perl6 -ne 'my $c = BEGIN qw<while say>.Set; my $line = $_; $line.say i +f $_ (elem) $c for $line.words' while_done.pl6
    I guess the line would be printed twice if either of the searched words appears twice, but that was just a quick example.

    BTW, as already mentioned by Anonymous Monk, note that it is probably better to populate a set within the BEGIN block, rather than an array, because, otherwise, Perl will have to coerce the array into a set for each call to the (elem) operator and this might be inefficient if your input file is large.

Re: perl6 phasers and a 1 liner
by Anonymous Monk on Feb 13, 2018 at 19:57 UTC

    the thing you're missing here is that my variables are limited in scope to the curlies that contain them. You can, however, use phasers without curlies, too. that would solve your problem nicely, i expect. other than that, you can have @ids be a state instead of my variable, which lets you get "initialize only once" semantics without using a phaser.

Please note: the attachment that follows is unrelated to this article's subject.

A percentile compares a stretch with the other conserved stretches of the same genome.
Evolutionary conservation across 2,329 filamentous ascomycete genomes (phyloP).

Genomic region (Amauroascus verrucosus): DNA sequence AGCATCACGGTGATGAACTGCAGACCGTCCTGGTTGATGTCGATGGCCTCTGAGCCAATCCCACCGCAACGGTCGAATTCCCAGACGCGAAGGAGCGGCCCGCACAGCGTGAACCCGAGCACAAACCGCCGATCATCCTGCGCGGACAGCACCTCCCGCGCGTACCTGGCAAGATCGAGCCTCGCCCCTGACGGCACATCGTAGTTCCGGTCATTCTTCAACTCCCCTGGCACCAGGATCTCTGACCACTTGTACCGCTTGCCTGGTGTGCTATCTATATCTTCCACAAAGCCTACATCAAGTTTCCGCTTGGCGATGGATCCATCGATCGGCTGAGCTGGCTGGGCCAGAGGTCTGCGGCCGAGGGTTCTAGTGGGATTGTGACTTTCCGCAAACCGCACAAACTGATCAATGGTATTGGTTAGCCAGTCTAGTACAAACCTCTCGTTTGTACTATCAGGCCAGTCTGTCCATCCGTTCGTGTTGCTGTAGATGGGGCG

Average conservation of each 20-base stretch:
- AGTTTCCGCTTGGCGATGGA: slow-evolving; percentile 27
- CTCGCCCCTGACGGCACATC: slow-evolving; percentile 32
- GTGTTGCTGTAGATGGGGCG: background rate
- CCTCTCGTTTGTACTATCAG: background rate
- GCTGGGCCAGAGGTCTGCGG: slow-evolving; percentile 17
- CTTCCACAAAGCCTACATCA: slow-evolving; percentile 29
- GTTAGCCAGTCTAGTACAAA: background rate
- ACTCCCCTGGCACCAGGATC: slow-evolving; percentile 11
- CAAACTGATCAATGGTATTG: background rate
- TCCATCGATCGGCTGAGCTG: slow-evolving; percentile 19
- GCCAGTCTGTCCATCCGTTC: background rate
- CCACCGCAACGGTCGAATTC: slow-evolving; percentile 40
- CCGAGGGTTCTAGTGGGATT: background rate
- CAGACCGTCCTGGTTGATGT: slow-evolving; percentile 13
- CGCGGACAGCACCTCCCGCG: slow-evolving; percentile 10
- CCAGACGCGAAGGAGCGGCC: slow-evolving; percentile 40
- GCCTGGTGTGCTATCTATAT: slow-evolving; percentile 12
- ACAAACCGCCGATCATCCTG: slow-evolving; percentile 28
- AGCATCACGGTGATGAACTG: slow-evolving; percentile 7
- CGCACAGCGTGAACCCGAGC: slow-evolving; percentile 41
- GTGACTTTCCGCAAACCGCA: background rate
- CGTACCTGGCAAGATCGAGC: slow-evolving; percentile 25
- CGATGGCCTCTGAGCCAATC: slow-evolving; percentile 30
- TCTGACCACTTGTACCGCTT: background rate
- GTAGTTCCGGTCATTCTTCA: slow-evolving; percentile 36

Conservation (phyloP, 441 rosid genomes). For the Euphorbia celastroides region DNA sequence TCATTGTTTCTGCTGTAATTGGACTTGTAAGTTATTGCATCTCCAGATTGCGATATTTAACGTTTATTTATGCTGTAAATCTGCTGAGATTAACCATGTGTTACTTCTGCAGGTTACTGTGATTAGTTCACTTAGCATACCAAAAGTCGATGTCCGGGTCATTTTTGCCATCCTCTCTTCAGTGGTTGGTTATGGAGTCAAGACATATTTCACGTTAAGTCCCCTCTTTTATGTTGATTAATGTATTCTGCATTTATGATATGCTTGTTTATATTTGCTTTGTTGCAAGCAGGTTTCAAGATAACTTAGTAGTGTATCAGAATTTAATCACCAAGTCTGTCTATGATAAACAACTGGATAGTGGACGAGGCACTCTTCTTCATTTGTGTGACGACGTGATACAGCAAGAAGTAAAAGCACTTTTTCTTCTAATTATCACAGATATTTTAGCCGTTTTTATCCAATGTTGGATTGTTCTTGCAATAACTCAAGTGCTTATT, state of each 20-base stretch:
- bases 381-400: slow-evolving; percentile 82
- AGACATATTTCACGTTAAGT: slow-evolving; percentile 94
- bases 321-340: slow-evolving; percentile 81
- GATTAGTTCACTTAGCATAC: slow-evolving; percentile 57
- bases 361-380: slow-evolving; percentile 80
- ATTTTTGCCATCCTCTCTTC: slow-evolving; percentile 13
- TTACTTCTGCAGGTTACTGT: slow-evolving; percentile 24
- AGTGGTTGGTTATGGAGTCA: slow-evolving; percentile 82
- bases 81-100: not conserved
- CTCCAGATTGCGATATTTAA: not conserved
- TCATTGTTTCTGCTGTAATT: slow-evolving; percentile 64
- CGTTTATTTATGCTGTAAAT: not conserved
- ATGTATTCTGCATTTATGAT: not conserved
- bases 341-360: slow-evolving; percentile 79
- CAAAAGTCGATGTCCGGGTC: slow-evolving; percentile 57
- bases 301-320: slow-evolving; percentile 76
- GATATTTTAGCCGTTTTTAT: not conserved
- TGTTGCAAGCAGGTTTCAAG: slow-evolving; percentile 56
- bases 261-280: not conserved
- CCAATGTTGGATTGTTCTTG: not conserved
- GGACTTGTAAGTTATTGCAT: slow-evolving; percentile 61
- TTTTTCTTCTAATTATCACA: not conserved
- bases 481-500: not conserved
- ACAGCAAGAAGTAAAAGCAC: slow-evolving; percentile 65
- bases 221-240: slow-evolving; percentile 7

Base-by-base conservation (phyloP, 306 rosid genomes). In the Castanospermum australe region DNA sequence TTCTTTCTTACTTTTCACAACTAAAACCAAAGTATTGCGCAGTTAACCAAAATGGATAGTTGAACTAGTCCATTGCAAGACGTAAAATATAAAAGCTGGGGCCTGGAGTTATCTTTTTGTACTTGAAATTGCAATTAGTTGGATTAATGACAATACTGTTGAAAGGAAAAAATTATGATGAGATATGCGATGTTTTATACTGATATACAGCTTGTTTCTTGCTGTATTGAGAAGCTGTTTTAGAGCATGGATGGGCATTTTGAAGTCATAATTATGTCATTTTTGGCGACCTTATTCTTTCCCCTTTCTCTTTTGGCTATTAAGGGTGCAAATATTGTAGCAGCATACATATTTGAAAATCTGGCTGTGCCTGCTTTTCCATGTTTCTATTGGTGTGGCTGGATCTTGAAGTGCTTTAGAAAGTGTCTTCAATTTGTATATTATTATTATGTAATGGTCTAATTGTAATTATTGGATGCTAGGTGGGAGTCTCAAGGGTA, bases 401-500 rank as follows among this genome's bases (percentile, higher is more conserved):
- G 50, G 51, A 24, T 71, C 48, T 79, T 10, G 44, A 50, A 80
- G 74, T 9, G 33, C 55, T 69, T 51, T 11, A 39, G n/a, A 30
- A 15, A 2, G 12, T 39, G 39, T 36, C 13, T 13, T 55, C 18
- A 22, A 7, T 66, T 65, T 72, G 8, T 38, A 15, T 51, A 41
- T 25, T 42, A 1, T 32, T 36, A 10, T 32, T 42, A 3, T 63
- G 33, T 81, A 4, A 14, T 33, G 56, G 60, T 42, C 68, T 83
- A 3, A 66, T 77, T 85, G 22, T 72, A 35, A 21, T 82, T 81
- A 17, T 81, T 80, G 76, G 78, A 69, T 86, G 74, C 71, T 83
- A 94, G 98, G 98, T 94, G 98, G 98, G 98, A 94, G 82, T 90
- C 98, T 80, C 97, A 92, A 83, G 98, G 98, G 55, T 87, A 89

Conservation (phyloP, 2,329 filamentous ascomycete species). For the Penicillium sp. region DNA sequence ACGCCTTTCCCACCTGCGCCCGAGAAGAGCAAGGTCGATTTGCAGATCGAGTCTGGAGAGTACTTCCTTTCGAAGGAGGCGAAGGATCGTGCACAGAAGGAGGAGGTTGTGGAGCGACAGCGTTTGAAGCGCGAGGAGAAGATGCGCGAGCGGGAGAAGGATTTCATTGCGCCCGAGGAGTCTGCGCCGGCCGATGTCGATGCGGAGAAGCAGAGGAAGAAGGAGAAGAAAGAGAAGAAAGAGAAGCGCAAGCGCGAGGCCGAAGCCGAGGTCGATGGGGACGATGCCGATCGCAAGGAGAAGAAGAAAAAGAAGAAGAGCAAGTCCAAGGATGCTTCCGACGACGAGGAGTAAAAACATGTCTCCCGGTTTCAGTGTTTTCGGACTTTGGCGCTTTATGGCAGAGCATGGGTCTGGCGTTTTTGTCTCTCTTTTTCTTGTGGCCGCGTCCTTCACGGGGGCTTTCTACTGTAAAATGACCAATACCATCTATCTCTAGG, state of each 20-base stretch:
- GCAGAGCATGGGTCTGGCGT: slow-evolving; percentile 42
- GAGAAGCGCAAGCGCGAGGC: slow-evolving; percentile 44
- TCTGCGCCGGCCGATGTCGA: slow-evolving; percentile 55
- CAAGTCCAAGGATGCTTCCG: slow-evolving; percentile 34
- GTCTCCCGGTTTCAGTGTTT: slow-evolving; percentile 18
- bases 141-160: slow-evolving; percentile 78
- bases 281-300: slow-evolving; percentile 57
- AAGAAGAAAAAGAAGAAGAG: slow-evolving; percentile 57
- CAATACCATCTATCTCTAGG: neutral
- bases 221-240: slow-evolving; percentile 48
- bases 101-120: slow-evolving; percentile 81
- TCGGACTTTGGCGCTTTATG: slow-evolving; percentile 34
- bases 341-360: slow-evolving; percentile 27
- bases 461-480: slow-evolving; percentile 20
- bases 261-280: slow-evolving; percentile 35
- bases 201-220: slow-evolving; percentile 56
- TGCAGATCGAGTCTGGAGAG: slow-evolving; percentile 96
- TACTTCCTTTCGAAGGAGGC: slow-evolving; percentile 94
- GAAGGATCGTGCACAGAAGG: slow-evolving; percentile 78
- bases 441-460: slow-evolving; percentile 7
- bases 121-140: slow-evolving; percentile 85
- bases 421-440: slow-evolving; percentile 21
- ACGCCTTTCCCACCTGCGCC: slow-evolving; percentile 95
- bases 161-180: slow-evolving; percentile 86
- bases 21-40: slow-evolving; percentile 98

Another problem is that you have a -ne (i.e. run once for every line) but you use the lines sub in your code, which will immediately give you all lines as one list. Then the split method on that will turn it into a string for you (by concatenating all the lines) and then you split by "\t". That means that @F[0] will only contain the very first field of the very first line, and @F.join("\t").say will output the whole file (if the first field of the first line is contained in the patternFile.txt). What you probably wanted was to have my @F = $_.split("\t").

    Another thing is that you really want to compute @ids.Set once rather than for every single line. For a Set, however, you have to use either a %-sigiled variable and bind (:=) the Set (because assignment will turn the right-hand side into a Hash for you) or a $-sigiled variable and assign the Set. Binding doesn't work with state variables, though, so you're left with this:

    perl6 -ne 'state $ids = "patternFile.txt".IO.lines.Set; my @F = $_.split("\t"); if @F[0] (elem) $ids { @F.join("\t").say }'

    Hope that helps!

      Another problem is that you have a -ne (i.e. run once for every line) but you use the lines sub in your code, which will immediately give you all lines as one list.